• The Road by Cormac McCarthy: Just…didn’t disturb me? Depressed me, but didn’t linger with me other than vague distaste which put me off reading more McCarthy.
  • Lolita by Vladamir Nabokov: Much like later similar books which I did not bother to read, I just…don’t read books where the main disturbing quality is that the narrator is a predator of children. 

Exquisite Corpse by Poppy Z. Brite

I wanna say I was about 21 when I first read this. I loved horror already, of course, but as far as adult horror reading I had done in my life, I wasn’t particularly ahead of the curve. King, Lovecraft, and House of Leaves by Danielewski as a community challenge on livejournal. I’d read some Barker, but none of his horror–rather one of his fantasy stories with darker elements, Imajica, had gripped ahold of me. I curiously wondered what else horror might have to offer to me as a curious reader in the lgbtq+ community. There were other works by Barker, of course, but another list of horror with gay characters listed the works of Poppy Z. Brite. 

Oh, I thought naively. I like Silence of the Lambs and Red Dragon and other movies about killers. I’ll be fine.

…y’all, I was not okay!

Andrew is a serial killer, who fakes his own death to escape execution. As he flees to New Orleans, he meets the bored, wealthy, and secretly sadistic Jay, who quickly determines that Tran would be the perfect victim for the horrifying couple to murder together. Tran himself is on the run from his abusive ex Lucas. The four collide in one explosive night that will undoubtedly leave readers traumatized and put off the exceptionally dark for quite awhile.

There are quite a few authors who get well into the heads of dark characters, but Brite’s narrator Andrew Comptom is a twisted atrocity of a man matched only by his eventual love interest Jay. Lucas is terrible in his own way, as well, and the victim, Tran, is the only character in the novel worthy of sympathy. Though outside of sympathy…damn, all of them are compelling characters. 

That said, no one writes a villain protagonist quite like Brite, and I find his writing incredibly influential to my own. 

Gone to See the River Man by Kristopher Triana 

What I went into assuming was a story about a delusional yet ultimately sympathetic serial killer groupie dragged into a nightmare by her obsession, turned out to be one of the darkest character reveals I’ve ever witnessed in fiction.

Gone to See the River Man follows Lori, a 39-year-old true crime junkie and serial killer groupie, who is in a rapidly turned toxic dynamic with convicted killer penpal Edmund Cox. Cox requests Lori go to a cabin in the woods of Killeen, retrieve a key, and deliver it to a mysterious figure called the River Man. But as Lori goes on her journey, dragging her disabled sister in toe, it becomes starkly clear that there’s more darkness to Lori than we could ever imagine.

Despite this novel being labeled “splatterpunk”, it’s less the bloodiness of the story that stains your mind–rather it’s the incredibly dark reveal of who Lori is slowly leaching its way into the nooks and crannies of your mind like an oil spill. Long after I’ve forgotten the admittedly affective scenes of gore or brutality, I still remember Lori. And I’m not sure I want to.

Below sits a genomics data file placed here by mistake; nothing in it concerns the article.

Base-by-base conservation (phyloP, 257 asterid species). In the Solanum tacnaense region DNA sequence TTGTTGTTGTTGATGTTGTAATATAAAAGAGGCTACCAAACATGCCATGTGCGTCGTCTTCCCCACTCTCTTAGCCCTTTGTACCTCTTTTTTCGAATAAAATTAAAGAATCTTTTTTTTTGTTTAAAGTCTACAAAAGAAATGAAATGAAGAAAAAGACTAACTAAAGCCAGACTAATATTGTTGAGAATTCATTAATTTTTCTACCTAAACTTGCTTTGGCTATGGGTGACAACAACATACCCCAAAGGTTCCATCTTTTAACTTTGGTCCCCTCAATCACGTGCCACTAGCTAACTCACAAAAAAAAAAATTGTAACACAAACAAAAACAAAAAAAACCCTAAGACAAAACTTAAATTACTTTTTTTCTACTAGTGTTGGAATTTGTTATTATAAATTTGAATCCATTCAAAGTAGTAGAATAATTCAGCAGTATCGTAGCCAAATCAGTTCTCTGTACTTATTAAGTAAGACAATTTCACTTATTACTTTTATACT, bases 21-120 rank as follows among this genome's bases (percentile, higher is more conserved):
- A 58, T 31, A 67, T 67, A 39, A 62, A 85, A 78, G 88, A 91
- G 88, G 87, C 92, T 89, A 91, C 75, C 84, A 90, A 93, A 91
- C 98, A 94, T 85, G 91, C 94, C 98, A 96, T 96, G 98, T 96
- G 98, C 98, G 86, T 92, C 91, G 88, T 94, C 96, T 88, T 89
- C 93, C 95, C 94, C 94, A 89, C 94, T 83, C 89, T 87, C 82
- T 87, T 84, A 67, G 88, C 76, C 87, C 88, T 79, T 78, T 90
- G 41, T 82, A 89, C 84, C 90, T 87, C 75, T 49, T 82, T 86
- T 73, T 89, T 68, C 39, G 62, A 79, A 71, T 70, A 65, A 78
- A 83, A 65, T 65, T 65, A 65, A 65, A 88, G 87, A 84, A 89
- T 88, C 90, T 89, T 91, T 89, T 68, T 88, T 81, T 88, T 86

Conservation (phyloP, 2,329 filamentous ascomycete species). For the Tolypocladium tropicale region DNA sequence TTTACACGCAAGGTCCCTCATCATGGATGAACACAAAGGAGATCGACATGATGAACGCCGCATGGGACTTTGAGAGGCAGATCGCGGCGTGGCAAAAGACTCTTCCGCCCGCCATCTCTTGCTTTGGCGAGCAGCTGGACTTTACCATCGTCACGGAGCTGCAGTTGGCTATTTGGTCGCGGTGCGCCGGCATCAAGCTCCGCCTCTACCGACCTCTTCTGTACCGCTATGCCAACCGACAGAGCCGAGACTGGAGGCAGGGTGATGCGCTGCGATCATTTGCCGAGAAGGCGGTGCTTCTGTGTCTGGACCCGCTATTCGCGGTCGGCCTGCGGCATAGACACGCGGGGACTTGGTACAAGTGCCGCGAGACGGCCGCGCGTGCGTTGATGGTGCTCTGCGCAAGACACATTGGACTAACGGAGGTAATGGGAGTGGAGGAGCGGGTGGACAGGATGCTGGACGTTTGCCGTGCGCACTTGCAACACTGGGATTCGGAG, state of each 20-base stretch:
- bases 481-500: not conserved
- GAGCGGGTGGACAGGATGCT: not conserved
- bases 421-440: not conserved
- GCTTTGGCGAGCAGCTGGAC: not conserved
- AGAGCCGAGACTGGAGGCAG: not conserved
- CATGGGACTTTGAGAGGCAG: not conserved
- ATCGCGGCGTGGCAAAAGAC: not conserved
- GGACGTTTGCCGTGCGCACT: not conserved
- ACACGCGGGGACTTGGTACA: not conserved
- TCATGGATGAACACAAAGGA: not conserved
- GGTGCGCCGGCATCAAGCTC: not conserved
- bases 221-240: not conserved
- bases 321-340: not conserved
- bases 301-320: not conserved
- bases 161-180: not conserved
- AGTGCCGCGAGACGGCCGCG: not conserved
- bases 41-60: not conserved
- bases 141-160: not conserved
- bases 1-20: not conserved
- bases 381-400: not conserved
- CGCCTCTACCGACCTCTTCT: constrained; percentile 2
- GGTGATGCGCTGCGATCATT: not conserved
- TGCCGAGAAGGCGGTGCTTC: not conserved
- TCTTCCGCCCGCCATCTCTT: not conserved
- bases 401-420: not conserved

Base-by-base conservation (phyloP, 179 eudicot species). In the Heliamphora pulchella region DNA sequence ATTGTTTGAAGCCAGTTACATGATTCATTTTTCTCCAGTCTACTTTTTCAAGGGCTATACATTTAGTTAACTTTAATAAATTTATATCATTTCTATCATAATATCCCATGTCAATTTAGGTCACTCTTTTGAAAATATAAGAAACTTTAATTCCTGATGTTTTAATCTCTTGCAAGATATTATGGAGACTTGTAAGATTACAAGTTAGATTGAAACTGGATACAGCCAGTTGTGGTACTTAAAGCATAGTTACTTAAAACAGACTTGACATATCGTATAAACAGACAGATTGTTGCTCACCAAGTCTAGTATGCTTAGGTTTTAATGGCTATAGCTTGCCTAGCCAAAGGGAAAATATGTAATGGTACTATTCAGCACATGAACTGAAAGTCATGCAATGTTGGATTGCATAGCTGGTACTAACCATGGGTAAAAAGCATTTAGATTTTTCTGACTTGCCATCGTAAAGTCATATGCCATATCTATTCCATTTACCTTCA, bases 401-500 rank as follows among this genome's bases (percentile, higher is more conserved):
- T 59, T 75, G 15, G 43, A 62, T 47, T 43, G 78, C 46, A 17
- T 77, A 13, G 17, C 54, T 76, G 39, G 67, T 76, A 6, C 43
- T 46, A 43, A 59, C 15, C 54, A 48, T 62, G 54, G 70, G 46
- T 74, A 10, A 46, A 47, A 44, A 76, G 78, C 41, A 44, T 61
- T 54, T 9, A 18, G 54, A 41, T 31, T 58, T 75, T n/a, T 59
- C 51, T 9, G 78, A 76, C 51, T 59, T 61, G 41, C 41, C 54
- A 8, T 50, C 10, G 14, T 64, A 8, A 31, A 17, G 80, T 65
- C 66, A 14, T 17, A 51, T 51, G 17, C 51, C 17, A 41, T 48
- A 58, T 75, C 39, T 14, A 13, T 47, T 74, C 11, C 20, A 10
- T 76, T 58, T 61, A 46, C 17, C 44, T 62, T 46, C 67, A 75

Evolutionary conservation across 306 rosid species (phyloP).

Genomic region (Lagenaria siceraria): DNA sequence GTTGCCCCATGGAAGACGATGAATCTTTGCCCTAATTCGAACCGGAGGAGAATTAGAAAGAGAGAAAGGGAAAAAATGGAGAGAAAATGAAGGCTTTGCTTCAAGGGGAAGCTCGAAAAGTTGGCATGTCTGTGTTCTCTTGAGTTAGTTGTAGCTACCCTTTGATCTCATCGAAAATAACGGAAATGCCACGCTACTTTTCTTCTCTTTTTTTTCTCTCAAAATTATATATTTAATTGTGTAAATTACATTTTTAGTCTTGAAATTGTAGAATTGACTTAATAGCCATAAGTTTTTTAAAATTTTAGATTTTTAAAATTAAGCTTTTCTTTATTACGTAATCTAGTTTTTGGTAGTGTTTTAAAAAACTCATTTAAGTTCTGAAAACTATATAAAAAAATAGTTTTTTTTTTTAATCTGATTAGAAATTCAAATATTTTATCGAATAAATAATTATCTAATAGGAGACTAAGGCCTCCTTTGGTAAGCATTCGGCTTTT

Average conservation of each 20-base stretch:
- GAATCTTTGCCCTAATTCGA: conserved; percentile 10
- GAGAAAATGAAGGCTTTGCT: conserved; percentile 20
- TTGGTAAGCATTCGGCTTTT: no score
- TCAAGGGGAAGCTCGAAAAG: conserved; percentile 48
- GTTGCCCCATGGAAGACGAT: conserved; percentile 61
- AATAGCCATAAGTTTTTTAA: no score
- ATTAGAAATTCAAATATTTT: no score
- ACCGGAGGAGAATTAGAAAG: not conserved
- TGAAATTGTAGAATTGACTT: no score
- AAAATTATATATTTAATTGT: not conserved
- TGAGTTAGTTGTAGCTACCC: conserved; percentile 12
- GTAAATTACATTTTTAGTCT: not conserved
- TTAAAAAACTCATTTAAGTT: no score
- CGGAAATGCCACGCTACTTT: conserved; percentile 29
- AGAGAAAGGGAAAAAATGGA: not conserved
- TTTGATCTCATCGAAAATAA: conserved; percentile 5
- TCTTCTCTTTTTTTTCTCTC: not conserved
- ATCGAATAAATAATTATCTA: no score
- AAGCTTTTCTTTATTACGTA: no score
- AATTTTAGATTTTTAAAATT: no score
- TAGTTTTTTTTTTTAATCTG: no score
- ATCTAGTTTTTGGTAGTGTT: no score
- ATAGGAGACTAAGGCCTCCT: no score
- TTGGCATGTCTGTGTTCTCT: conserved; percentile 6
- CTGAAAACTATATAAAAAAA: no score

The Wasp Factory by Iain Banks

‘Iain Banks has great sci-fi novels, lemme give this a try–’ I thought to myself when I got my copy of The Wasp Factory. Later that week, after I’d finished it. I returned it to the used media store for store credit and determined to stick to the Culture novels instead of…whatever Wasp Factory had been. Startlingly misogynistic for one thing, though that’s the characters and not Banks himself using them as a mouthpiece for his actual beliefs. In fact, one could and should successfully be able to argue he is critiquing such thoughts.

Frank lives with his father in a remote Scottish village. Their lives are ones of bizarre rituals, bound to the father’s obsessions. The monotony is broken up by Frank’s outbursts of violence, which only worsen when his brother returns to the tiny village, having escaped a psychiatric facility. As the story unfolds, revealing one horrifying truth after another, it becomes clear that no one in this terrible family is free from the curses of violence, sadism, and toxic masculinity (this is text btw, not subtext) that bind them together.

This is…a helluva first novel from Iain Banks who went on to write the fascinating but far less horrifying Culture series of science fiction novels. It’s incredibly difficult to make it through a lot of the parts, and even though it is a critique of toxic masculinity, misogyny, homophobia, and transphobia in so many ways, it’s still potentially triggering to read. That said, the despicable characters crafted by Banks are fascinated. Once you’re caught in the wasp factory, it’s only a matter of which path you choose which decides your fate.

Out by Natsuo Kirino

Technically not a horror novel, this crime and mystery novel from Japan is still disturbing enough to qualify for this list. One of the defining texts of the “iyamisu” genre (translating literally to “ew fiction”), Out is a white knuckle murder mystery–a story of four desperate women both helping and destroying each other in devastating ways.